Yuk. It's so 1950. This is the sort of young chap that you'd see in Dennis the Menace (the late 1950s American TV series - see http://en.wikipedia.org/wiki/Dennis_the_Menace_%281959_TV_series%29) and to some extent (as the 'boys' were just that bit older and more modern) in My Three Sons (see http://en.wikipedia.org/wiki/My_Three_Sons). All of it pure fantasy, of course.
Mr Beck describes no boy I ever met. In particular, no boy that I could ever strive to be. But the preservation of that typewritten version among Mum's surviving private papers suggests that the essay exactly describes the sort of boy Mum and Dad wanted me to be. I'm guessing that my parents first saw this mawkish list of ideal attributes in the 1954 Readers Digest. I was born in 1952, and so at the time I was still a toddler. What high hopes they must have had of me. How they must have been disappointed, when I did not come home all the time covered in mud, and with frogs in my pocket.
I was not a complete mismatch of course. I did like trains and penknives and ice cream.
But I wonder how many little persons grew up with that long list of parental expectations around their neck? Even for Real Boys it must have been jolly hard work.
Mr Beck also did a piece on what parents should think is the ideal little girl:
WHAT IS A GIRL?
Little girls are the nicest things that can happen to people. They are born with a bit of angel-shine about them, and though it wears thin sometimes, there is always enough left to lasso your heart—even when they are sitting in the mud, or crying temperamental tears, or parading up the street in Mother’s best clothes.
A little girl can be sweeter (and badder) oftener than anyone else in the world. She can jitter around, and stomp, and make funny noises that frazzle your nerves, yet just when you open your mouth, she stands there demure with that special look in her eyes. A girl is Innocence playing in the mud, Beauty standing on its head, and Motherhood dragging a doll by the foot.
God borrows from many creatures to make a little girl. He uses the song of a bird, the squeal of a pig, the stubbornness of a mule, the antics of a monkey, the spryness of a grasshopper, the curiosity of a cat, the speed of a gazelle, the slyness of a fox, the softness of a kitten, and to top it all off He adds the mysterious mind of a woman.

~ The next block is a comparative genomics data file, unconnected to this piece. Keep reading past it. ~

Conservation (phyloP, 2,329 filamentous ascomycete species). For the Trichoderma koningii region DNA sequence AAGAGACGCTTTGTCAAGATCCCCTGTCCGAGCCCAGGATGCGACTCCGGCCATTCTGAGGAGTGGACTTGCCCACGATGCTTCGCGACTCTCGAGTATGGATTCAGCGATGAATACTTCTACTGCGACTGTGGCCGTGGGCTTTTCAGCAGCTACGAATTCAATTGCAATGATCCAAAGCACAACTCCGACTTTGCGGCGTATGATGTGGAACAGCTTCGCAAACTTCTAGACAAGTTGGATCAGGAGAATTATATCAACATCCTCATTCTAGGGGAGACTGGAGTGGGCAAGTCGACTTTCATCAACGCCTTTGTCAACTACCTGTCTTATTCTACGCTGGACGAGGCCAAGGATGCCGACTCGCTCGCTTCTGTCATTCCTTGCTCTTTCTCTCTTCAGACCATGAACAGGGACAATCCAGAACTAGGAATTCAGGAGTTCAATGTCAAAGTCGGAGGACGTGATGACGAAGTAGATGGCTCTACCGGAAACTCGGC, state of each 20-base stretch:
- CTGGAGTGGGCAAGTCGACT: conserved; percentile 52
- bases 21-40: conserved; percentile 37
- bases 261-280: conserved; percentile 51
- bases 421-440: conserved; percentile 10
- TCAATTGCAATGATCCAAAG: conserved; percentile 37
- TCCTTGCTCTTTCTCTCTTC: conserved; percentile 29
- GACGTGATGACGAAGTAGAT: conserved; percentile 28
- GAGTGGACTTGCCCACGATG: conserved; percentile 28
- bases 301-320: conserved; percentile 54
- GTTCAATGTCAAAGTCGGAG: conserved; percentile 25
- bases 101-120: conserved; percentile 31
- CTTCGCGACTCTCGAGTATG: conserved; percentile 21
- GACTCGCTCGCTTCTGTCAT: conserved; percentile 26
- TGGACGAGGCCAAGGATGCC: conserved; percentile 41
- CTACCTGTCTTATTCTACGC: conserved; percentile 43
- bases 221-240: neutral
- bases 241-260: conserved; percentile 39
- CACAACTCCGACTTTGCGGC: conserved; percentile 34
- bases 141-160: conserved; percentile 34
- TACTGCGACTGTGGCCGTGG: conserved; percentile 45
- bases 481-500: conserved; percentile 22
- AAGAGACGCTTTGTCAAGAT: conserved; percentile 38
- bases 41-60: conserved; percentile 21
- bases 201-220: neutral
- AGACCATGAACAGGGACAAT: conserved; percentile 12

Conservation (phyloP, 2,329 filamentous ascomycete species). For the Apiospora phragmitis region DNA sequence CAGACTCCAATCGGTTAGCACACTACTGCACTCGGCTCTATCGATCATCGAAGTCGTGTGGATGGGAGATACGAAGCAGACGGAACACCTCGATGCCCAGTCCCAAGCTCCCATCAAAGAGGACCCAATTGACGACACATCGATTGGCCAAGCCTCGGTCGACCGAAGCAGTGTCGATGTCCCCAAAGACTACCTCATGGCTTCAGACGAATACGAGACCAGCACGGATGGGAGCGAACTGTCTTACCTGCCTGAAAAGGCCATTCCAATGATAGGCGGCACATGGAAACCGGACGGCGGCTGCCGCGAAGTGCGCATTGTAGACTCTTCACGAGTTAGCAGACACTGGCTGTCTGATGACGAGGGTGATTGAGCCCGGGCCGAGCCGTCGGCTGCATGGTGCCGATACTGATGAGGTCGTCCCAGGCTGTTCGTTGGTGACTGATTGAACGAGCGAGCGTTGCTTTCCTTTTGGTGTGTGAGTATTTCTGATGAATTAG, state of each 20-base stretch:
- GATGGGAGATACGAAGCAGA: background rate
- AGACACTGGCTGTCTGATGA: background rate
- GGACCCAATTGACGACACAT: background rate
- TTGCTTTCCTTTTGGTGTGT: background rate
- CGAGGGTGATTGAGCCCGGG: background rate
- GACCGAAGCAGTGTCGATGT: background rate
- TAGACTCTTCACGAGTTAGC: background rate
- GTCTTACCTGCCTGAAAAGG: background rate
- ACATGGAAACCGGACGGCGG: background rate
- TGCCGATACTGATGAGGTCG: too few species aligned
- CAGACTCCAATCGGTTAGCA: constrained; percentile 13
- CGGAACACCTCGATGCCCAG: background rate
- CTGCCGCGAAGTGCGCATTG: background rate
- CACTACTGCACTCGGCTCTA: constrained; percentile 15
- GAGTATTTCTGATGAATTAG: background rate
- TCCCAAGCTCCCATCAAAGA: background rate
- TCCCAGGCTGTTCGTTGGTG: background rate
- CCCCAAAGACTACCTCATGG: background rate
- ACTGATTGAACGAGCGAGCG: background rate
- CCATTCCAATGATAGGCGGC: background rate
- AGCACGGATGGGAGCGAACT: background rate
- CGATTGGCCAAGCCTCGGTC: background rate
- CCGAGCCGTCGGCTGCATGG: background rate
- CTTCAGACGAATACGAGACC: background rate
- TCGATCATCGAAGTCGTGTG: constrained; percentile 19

A little girl likes new shoes, party dresses, small animals, first grade, noisemakers, the girl next door, dolls, make-believe, dancing lessons, ice cream, kitchens, coloring books, make-up, cans of water, going visiting, tea parties, and one boy. She doesn’t care so much for visitors, boys in general, large dogs, hand-me-downs, straight chairs, vegetables, snowsuits, or staying in the front yard.
She is loudest when you are thinking, the prettiest when she has provoked you, the busiest at bedtime, the quietest when you want to show her off, and the most flirtatious when she absolutely must not get the best of you again. Who else can cause you more grief, joy, irritation, satisfaction, embarrassment, and genuine delight than this combination of Eve, Salome, and Florence Nightingale.
She can muss up your home, your hair, and your dignity—spend your money, your time, and your patience—and just when your temper is ready to crack, her sunshine peeks through and you’ve lost again. Yes, she is a nerve-wracking nuisance, just a noisy bundle of mischief. But when your dreams tumble down and the world is a mess—when it seems you are pretty much of a fool after all—she can make you a king when she climbs on your knee and whispers, "I love you best of all!”
Again, yuk. And much the same comments. How many little girls went off the rails trying to live up to the image Mr Beck had created for them?
Oddly, on re-reading these paeans to childhood, I notice that boys and girls do share one characteristic: Mr Beck says they both have the curiosity of a cat. And by and large I can agree! But as for the rest...it's hardly a true-life portrayal of how kids really are. Just how parents wish they were.
I think Mr Beck did a gross disservice to children, publishing this stuff. It gave parents the wrong idea. It unnecessarily and cruelly segregated boys from girls as soon as they were old enough to walk and talk. It emphasised false differences between them, and imposed gender-based models that would straitjacket more than one generation. Clearly Mum and Dad believed in the myth. I was conditioned accordingly. So was my brother, and millions of other kids.
I've got to be careful here. For all I know, the man was a modern Mark Twain, revered in America - or at least in the state he was born in, and especially his home town. I don't want to cause offence.
But if in fact he wasn't a modern Mark Twain, and has no especial standing nowadays, and can be freely castigated by anyone, then it will go very hard with him if we ever meet. I will slap him in the face, fiercely, and dare him to retaliate. His nonsense turned my own childhood into a disaster.
But I don't suppose we will encounter each other. Even if he was only forty in 1950, he'd be aged nearly 105 now. Surely he's either dead, or so frail that no burning sense of anger could justify upsetting him. Damn.